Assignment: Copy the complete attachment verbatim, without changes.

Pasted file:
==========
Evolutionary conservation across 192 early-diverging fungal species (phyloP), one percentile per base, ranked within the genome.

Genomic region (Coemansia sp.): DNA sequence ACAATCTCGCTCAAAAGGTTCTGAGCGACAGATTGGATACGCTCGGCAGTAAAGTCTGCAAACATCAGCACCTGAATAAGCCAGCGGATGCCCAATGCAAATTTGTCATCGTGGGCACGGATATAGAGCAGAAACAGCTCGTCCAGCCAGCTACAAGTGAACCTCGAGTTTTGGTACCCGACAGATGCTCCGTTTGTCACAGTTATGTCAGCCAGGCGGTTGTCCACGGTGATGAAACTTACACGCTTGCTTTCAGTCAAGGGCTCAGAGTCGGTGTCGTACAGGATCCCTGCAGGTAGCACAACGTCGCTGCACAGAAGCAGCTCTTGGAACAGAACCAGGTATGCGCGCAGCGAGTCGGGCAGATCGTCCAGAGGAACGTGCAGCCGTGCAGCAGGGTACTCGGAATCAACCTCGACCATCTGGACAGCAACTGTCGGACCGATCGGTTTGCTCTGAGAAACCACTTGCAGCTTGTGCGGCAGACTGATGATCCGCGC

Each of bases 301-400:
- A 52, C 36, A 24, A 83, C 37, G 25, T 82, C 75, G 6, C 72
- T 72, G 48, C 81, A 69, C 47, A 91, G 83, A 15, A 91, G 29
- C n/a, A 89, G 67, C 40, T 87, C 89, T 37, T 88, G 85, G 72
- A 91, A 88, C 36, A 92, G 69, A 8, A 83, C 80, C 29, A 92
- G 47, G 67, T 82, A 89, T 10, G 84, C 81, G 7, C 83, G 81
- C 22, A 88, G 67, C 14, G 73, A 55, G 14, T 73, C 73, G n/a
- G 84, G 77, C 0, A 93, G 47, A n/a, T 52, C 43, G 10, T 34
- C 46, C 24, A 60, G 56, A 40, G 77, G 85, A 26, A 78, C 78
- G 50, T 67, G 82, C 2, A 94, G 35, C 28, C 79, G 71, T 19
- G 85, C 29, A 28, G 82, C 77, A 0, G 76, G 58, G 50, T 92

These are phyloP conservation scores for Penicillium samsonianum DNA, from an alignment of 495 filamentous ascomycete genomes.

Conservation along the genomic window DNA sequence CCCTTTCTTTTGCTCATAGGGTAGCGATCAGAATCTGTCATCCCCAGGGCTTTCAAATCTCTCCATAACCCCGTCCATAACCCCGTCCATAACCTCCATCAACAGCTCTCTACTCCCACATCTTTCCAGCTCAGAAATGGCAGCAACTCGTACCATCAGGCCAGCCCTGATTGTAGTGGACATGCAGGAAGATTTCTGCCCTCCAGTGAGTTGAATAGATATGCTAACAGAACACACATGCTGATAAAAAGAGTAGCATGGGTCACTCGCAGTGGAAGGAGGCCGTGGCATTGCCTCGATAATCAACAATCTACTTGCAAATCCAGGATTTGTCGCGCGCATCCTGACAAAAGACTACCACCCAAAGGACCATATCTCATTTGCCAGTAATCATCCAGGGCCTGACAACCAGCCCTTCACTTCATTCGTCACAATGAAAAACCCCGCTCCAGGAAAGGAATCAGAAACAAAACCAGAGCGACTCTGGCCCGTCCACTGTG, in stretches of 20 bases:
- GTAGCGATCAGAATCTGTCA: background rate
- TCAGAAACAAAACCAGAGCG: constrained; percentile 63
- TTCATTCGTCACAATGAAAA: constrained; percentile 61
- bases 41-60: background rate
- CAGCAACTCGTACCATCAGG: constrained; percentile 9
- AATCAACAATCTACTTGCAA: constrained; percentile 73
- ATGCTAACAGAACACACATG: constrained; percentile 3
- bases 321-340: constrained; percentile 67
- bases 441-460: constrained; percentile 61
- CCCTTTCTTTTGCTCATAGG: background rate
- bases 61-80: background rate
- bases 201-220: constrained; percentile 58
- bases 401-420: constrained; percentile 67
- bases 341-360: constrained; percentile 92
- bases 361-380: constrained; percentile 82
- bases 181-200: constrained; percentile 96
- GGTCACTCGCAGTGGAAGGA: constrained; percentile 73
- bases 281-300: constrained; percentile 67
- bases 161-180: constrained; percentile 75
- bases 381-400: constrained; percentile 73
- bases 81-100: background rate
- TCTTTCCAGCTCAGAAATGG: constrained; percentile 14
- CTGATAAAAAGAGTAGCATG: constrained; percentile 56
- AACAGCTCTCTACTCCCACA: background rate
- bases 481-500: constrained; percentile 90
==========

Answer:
Evolutionary conservation across 192 early-diverging fungal species (phyloP), one percentile per base, ranked within the genome.

Genomic region (Coemansia sp.): DNA sequence ACAATCTCGCTCAAAAGGTTCTGAGCGACAGATTGGATACGCTCGGCAGTAAAGTCTGCAAACATCAGCACCTGAATAAGCCAGCGGATGCCCAATGCAAATTTGTCATCGTGGGCACGGATATAGAGCAGAAACAGCTCGTCCAGCCAGCTACAAGTGAACCTCGAGTTTTGGTACCCGACAGATGCTCCGTTTGTCACAGTTATGTCAGCCAGGCGGTTGTCCACGGTGATGAAACTTACACGCTTGCTTTCAGTCAAGGGCTCAGAGTCGGTGTCGTACAGGATCCCTGCAGGTAGCACAACGTCGCTGCACAGAAGCAGCTCTTGGAACAGAACCAGGTATGCGCGCAGCGAGTCGGGCAGATCGTCCAGAGGAACGTGCAGCCGTGCAGCAGGGTACTCGGAATCAACCTCGACCATCTGGACAGCAACTGTCGGACCGATCGGTTTGCTCTGAGAAACCACTTGCAGCTTGTGCGGCAGACTGATGATCCGCGC

Each of bases 301-400:
- A 52, C 36, A 24, A 83, C 37, G 25, T 82, C 75, G 6, C 72
- T 72, G 48, C 81, A 69, C 47, A 91, G 83, A 15, A 91, G 29
- C n/a, A 89, G 67, C 40, T 87, C 89, T 37, T 88, G 85, G 72
- A 91, A 88, C 36, A 92, G 69, A 8, A 83, C 80, C 29, A 92
- G 47, G 67, T 82, A 89, T 10, G 84, C 81, G 7, C 83, G 81
- C 22, A 88, G 67, C 14, G 73, A 55, G 14, T 73, C 73, G n/a
- G 84, G 77, C 0, A 93, G 47, A n/a, T 52, C 43, G 10, T 34
- C 46, C 24, A 60, G 56, A 40, G 77, G 85, A 26, A 78, C 78
- G 50, T 67, G 82, C 2, A 94, G 35, C 28, C 79, G 71, T 19
- G 85, C 29, A 28, G 82, C 77, A 0, G 76, G 58, G 50, T 92

These are phyloP conservation scores for Penicillium samsonianum DNA, from an alignment of 495 filamentous ascomycete genomes.

Conservation along the genomic window DNA sequence CCCTTTCTTTTGCTCATAGGGTAGCGATCAGAATCTGTCATCCCCAGGGCTTTCAAATCTCTCCATAACCCCGTCCATAACCCCGTCCATAACCTCCATCAACAGCTCTCTACTCCCACATCTTTCCAGCTCAGAAATGGCAGCAACTCGTACCATCAGGCCAGCCCTGATTGTAGTGGACATGCAGGAAGATTTCTGCCCTCCAGTGAGTTGAATAGATATGCTAACAGAACACACATGCTGATAAAAAGAGTAGCATGGGTCACTCGCAGTGGAAGGAGGCCGTGGCATTGCCTCGATAATCAACAATCTACTTGCAAATCCAGGATTTGTCGCGCGCATCCTGACAAAAGACTACCACCCAAAGGACCATATCTCATTTGCCAGTAATCATCCAGGGCCTGACAACCAGCCCTTCACTTCATTCGTCACAATGAAAAACCCCGCTCCAGGAAAGGAATCAGAAACAAAACCAGAGCGACTCTGGCCCGTCCACTGTG, in stretches of 20 bases:
- GTAGCGATCAGAATCTGTCA: background rate
- TCAGAAACAAAACCAGAGCG: constrained; percentile 63
- TTCATTCGTCACAATGAAAA: constrained; percentile 61
- bases 41-60: background rate
- CAGCAACTCGTACCATCAGG: constrained; percentile 9
- AATCAACAATCTACTTGCAA: constrained; percentile 73
- ATGCTAACAGAACACACATG: constrained; percentile 3
- bases 321-340: constrained; percentile 67
- bases 441-460: constrained; percentile 61
- CCCTTTCTTTTGCTCATAGG: background rate
- bases 61-80: background rate
- bases 201-220: constrained; percentile 58
- bases 401-420: constrained; percentile 67
- bases 341-360: constrained; percentile 92
- bases 361-380: constrained; percentile 82
- bases 181-200: constrained; percentile 96
- GGTCACTCGCAGTGGAAGGA: constrained; percentile 73
- bases 281-300: constrained; percentile 67
- bases 161-180: constrained; percentile 75
- bases 381-400: constrained; percentile 73
- bases 81-100: background rate
- TCTTTCCAGCTCAGAAATGG: constrained; percentile 14
- CTGATAAAAAGAGTAGCATG: constrained; percentile 56
- AACAGCTCTCTACTCCCACA: background rate
- bases 481-500: constrained; percentile 90